Date of Award
Master of Science (MS)
Mathematics and Statistics
From an intuitive point of view the notion of effective procedure consists of a set of rules or instructions that enables one, in a finite number of steps and in a purely mechanical way, to answer yes or no to any one of a given class of questions. This procedure requires no intelligence to carry out the instructions and, in fact, it is conceivable that some mechanical contrivance may be constructed to carry out these instructions. Should such an effective procedure exist, that answers either yes or no, then the group of problems in question is said to be effectively decidable; otherwise not decidable. In this paper, some of the more important properties of the propositional and predicate calculi will be established with the thought in mind of considering the notion of effective procedure relative to these properties. In achieving this end, the propositional and predicate calculi will be considered in a purely formal context. Formal in the sense that on the outset the symbols employed within the theories will be devoid of any interpretation. Later, however, an interpretation will be placed on these symbols in order to answer certain questions concerning decidability. In considering the propositional and predicate calculi as formal theories, a distinction must be drawn between those symbols used in the particular theory and the language used to describe this theory. The former use will be referred to as the object language and the latter as the syntax or metalanguage. The object language, for the formal theory under consideration, will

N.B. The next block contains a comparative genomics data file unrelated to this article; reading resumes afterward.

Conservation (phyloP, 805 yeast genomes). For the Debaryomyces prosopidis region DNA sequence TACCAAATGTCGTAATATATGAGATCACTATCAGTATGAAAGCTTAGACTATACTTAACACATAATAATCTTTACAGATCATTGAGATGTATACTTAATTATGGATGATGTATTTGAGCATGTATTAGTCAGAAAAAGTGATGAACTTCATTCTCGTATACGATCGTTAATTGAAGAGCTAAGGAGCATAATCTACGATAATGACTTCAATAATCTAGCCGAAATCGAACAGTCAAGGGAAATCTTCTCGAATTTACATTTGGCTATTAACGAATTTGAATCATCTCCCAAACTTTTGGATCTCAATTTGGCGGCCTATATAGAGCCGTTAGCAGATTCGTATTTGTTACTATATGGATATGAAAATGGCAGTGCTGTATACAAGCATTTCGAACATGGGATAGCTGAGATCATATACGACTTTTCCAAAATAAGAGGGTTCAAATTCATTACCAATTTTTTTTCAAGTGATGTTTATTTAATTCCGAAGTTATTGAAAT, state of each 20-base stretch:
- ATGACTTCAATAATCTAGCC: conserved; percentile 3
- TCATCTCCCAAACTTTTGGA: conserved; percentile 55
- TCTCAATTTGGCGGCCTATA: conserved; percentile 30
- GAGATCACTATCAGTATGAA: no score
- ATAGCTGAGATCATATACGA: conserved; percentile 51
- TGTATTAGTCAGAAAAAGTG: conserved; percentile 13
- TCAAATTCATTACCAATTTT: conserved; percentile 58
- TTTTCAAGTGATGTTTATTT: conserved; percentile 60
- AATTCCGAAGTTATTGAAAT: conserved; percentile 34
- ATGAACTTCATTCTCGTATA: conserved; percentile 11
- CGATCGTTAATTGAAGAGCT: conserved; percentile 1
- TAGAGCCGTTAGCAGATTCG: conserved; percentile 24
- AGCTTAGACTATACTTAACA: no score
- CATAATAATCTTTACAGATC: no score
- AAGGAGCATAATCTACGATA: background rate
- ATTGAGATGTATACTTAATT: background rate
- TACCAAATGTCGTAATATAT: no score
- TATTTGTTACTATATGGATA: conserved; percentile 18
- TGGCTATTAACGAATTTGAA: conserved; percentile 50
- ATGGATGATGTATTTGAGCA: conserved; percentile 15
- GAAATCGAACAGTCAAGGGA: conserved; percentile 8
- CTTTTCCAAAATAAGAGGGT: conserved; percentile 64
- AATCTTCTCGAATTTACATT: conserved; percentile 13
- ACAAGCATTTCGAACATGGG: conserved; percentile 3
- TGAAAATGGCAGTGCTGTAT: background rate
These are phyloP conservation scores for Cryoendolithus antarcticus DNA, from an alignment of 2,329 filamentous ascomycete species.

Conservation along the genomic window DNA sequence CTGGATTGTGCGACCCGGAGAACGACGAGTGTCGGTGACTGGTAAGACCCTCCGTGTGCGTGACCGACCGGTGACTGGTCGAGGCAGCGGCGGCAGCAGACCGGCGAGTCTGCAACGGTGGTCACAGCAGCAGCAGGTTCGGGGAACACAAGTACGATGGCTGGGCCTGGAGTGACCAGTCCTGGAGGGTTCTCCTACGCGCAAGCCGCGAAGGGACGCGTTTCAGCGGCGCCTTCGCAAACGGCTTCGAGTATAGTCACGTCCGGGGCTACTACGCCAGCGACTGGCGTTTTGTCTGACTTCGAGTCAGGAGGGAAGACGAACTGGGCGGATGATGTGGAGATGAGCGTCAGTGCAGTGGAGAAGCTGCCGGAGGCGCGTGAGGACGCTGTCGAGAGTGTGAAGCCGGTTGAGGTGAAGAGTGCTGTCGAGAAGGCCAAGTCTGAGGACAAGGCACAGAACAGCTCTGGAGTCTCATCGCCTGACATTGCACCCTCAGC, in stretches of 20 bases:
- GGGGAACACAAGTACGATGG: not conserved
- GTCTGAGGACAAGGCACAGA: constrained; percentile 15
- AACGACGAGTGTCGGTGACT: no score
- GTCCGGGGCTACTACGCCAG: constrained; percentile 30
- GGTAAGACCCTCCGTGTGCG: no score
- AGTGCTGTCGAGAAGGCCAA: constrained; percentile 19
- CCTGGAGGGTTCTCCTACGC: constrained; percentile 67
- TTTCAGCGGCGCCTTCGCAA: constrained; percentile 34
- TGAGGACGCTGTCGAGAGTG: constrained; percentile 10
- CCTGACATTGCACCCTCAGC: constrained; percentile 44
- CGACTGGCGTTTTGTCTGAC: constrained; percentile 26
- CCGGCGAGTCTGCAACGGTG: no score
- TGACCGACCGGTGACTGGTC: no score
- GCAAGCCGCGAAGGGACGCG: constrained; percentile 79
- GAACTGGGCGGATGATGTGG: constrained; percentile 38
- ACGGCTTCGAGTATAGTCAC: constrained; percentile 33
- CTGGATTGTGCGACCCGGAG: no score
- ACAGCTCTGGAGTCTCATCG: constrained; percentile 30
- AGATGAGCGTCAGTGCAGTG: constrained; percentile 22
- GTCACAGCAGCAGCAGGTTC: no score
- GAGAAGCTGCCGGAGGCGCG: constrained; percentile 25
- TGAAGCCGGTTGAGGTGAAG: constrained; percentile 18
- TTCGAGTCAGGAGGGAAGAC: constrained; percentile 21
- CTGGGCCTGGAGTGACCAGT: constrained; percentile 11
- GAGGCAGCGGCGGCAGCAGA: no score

be given explicitely, whereas the metalanguage will consist of, only that portion of the English language needed to clearly describe the formal system. In some instances, since no confusion will result, certain symbols may appear not only in the object language but also in the metalanguage. This will be evident by the two-fold use of the symbols: ~, >,, (, ), and '. Should specific reference be made to some one of the symbols of the theory, this symbol will be enclosed in single quotes. Furthermore, the reasoning employed in establishing results about the formal systems will consist only of those notions which have great intuitive appeal. Included among these will be mathematical induction.
Anderson, Lowell, "Decision Problems" (1965). All Graduate Plan B and other Reports. 1100.
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